The Ramadan season is upon us, with many Muslims observing the holiest month in the Islamic calendar by embarking on a period of fasting.
This year, Ramadan falls on Mar. 22 to Apr. 20.
One Singaporean boy recently embarked on his first-ever day of fasting. His reaction was uploaded on TikTok and has stolen the hearts of many netizens as he showed the struggles that many Muslims might face during Ramadan.
“I don’t want to survive another day”
The video started with the little boy coming out of his primary school, looking dejected.
“What?” his mother asked the boy as he was approaching her.
“You couldn’t handle it?” she asked. The boy shook his head.
“I saw water there,” his mother said with a light-hearted laugh. “You bought water is it?”
“Yeah,” the boy said dejectedly.
His mother reacted encouragingly and supportively. She rubbed his head and said, “It’s okay. Can try again tomorrow.”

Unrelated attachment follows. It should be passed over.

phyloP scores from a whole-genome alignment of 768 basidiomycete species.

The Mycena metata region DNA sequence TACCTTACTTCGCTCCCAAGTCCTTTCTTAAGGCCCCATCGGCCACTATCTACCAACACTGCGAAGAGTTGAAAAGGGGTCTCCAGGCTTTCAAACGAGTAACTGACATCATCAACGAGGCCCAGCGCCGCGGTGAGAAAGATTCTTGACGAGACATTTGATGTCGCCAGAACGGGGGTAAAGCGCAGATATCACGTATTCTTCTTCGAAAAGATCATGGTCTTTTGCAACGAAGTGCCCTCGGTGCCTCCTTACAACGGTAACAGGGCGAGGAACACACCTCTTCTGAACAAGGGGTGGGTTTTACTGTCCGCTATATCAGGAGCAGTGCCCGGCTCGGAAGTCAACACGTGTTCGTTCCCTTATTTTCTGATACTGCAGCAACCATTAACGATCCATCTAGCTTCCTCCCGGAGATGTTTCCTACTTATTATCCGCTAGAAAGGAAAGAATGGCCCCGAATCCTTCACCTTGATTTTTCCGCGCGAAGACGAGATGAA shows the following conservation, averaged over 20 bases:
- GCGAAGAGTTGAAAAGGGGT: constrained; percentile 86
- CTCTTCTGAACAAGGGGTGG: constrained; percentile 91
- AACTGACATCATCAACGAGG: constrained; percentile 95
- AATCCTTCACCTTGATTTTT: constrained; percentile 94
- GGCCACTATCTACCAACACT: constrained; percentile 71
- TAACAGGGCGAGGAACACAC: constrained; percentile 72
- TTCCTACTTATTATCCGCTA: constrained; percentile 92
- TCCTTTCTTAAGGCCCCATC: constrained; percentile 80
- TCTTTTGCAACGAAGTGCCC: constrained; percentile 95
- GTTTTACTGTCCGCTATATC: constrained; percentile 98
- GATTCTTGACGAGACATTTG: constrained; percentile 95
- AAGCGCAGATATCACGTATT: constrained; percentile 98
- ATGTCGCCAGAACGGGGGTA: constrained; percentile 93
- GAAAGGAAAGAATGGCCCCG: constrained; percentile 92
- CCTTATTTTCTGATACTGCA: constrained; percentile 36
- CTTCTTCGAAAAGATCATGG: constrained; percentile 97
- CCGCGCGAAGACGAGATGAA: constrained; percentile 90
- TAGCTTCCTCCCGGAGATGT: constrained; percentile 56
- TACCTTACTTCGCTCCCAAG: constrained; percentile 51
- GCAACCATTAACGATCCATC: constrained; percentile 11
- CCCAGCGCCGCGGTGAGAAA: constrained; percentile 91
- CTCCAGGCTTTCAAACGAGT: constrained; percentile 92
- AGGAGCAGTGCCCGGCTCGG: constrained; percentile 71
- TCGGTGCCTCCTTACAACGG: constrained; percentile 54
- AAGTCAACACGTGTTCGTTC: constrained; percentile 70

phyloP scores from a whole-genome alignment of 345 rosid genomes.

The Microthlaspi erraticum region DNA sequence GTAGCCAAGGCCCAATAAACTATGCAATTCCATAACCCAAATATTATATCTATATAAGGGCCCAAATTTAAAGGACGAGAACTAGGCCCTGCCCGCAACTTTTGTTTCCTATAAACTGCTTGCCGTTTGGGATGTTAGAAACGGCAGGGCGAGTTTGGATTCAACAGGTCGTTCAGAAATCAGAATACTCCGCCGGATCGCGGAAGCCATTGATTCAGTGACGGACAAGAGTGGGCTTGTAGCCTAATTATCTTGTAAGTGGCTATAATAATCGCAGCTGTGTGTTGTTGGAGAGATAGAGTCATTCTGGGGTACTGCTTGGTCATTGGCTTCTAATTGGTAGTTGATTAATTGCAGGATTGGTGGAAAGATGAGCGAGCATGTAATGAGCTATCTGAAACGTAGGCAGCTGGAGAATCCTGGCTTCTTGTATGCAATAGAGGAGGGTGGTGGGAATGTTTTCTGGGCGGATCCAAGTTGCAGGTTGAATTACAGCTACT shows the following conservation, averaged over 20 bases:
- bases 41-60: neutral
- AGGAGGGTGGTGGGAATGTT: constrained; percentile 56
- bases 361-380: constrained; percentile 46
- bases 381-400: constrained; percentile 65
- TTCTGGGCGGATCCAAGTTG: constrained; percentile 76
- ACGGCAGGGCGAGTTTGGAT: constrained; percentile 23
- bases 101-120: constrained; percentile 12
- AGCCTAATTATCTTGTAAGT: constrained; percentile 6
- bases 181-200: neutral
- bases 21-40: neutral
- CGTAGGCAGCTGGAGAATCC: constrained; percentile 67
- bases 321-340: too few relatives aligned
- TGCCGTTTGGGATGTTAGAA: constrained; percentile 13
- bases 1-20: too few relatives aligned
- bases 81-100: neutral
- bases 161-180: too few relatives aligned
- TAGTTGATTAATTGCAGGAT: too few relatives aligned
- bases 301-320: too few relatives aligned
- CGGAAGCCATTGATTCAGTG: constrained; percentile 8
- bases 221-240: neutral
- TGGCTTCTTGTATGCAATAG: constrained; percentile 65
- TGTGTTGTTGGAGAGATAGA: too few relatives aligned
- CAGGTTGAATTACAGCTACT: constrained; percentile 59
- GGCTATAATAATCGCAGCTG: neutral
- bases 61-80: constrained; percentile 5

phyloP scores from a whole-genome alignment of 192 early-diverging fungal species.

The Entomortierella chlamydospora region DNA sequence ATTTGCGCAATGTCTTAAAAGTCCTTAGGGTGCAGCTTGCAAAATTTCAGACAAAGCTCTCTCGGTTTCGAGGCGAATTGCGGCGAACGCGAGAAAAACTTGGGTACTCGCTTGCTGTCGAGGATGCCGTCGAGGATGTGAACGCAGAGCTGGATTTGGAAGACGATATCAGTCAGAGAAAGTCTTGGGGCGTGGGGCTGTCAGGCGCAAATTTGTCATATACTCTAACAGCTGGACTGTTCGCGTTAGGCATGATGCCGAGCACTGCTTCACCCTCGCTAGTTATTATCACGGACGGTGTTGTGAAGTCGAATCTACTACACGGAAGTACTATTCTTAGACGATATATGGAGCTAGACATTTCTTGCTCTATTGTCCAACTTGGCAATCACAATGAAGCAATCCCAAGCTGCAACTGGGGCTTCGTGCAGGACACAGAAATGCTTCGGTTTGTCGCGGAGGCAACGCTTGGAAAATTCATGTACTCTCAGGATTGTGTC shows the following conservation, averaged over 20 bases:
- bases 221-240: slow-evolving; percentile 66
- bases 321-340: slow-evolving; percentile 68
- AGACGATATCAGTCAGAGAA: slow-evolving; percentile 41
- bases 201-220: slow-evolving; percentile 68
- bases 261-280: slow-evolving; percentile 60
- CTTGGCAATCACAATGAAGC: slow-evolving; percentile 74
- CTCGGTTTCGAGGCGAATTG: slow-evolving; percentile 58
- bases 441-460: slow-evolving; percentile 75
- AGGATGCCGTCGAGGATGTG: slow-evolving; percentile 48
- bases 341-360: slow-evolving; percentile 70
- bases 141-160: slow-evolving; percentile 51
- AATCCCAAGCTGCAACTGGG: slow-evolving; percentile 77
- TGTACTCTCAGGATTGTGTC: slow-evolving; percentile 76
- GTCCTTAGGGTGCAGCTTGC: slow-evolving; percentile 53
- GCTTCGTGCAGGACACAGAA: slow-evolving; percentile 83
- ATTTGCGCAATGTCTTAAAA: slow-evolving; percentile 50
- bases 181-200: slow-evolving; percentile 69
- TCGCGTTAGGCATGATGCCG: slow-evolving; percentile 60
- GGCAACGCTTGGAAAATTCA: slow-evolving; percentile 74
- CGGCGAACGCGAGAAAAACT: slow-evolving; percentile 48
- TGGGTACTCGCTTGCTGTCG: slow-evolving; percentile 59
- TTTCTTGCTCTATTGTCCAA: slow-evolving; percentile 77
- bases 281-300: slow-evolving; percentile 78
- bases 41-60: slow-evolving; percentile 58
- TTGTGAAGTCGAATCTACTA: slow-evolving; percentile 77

“Mum, I don’t want to survive another day,” the boy said, his face turning more and more sorrowful.
He was on the verge of tears when asked when he broke his fast– just two hours before maghrib.
“I just want to eat something,” he said before rubbing his eyes.
“Don’t cry!” His mother comforted him. “You did your best, right?”
His mother reassured the boy that she was proud of him before embracing him in a hug.
You can watch the boy’s reaction to his very first fast here:
@ikinman Alolo that tired face, that dreaded body to move, that “wanna die” face -lol syg, mummy totally understand you! I’ve been through it also, just keep trying aight! Happy fasting all ❤️🙏 #ramadankareem ♬ Up and Away (Vocalese) – GHOSTLAND
“Good job little man!!”
Many viewers encouraged the young boy on his first day of fasting, saying that he did a good job.
They also praised his mother for creating a positive environment for the little boy as he learns how to fast.
In her caption, the mother wrote:
“Mummy totally understand you! I’ve been through it also, just keep trying aight!”
Muslim children are not expected to fast before they hit puberty, but many parents encourage them to start fasting from young so that they can get used to it gradually. It will help them to prepare and practise before they are expected to start fasting.
Top image via @ikinman/TikTok.